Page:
Democrats vowed on Friday to move quickly on the impeachment investigation of U.S. President Donald Trump, saying the evidence of abuse of power from his Ukraine phone call and attempts to cover up wrongdoing were already clear.
An intelligence whistleblower’s complaint showing Mr. Trump pressuring Ukraine’s President to supply dirt on election rival Joe Biden left the White House reeling and Mr. Trump doubling down with an implicit threat against witnesses to the call. “The clarity of the President’s actions is compelling and gave us no choice but to move forward,” said House Speaker Nancy Pelosi.
A national security issue
“This is about the national security of our country: The President of the U.S. being disloyal to his oath of office, jeopardising our national security, and jeopardising the integrity of our elections.”
She announced that House Intelligence Committee Chairman Adam Schiff, who accused Mr. Trump of acting like a “mafia boss” this week, would take the lead in the investigation.
“They will take the time that they need and we won’t have the calendar be the arbiter,” she said in an interview with MSNBC. “But… it doesn’t have to drag on.”
On Monday, Mr. Trump blithely swatted away a whistleblower report that alleged that he sought to pressure Ukraine for information that could damage Mr. Biden, the leading Democratic candidate to contest the presidency in 2020.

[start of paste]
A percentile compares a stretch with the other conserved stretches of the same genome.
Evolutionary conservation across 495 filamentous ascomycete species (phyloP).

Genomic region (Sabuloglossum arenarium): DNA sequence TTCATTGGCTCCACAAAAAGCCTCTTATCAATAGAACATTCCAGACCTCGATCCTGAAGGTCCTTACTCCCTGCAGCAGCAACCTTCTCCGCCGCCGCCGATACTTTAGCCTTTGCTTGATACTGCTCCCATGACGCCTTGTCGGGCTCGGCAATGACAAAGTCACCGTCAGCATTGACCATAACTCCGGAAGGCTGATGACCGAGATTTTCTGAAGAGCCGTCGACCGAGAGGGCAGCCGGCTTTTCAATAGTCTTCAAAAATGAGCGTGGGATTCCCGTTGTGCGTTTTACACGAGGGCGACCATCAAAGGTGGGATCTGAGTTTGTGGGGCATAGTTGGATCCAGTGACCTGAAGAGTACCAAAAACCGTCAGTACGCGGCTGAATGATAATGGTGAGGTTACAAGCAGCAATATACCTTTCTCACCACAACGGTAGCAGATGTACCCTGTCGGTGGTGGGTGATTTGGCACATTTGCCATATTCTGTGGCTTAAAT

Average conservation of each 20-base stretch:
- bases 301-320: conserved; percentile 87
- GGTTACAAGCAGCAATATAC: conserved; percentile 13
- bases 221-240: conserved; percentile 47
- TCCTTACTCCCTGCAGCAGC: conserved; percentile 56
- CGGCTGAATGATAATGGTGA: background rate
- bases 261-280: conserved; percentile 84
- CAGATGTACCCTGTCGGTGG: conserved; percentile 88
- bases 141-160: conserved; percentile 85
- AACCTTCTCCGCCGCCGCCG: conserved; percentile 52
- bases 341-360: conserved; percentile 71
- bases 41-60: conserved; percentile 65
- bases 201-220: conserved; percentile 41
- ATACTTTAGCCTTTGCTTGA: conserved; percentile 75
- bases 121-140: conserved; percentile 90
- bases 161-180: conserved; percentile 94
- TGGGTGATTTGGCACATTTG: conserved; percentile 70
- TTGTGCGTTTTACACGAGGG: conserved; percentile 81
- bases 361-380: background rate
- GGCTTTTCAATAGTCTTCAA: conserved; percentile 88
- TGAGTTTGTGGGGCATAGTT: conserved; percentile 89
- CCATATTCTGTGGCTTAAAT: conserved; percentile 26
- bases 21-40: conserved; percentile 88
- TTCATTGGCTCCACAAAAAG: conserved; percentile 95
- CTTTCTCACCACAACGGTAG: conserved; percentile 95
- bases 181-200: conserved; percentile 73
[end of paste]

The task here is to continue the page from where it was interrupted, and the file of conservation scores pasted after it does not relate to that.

Ms. Pelosi was pushing back against mounting pressure in her party to impeach Mr. Trump. But the tables have turned with the release of a memo on Mr. Trump’s July 25 call with President Volodymyr Zelensky, which confirmed that he pressed for dirt on the Bidens, followed by the whistleblower’s complaint, which alleged the White House had attempted to cover up the call.
Democrats now appear able to muster the majority they need to vote through an impeachment motion in the House — for only the third time in U.S. history — setting the stage for a possible trial of the President by the Republican-controlled Senate.
‘Should move quickly’
“We should move quickly but not hurriedly, and we should focus on this Ukraine call,” Eric Swalwell, a member of the House Intelligence Committee, said on CNN Friday.
“We don’t need to have a months-long hearing… We have the President’s own words, and we have his conduct after the fact,” he said, referring to Mr. Trump’s attack on the still anonymous whistleblower and other potential White House witnesses against him, labelling them spies and traitors.
“You know what we used to do in the old days when we were smart? Right? The spies and treason, we used to handle it a little differently than we do now,” Mr. Trump told U.S. diplomats in a meeting at the UN. Mr. Swalwell said the remarks, made on Thursday to a crowd from the U.S. Mission to the UN, showed “a consciousness of guilt. Innocent people don’t talk that way.”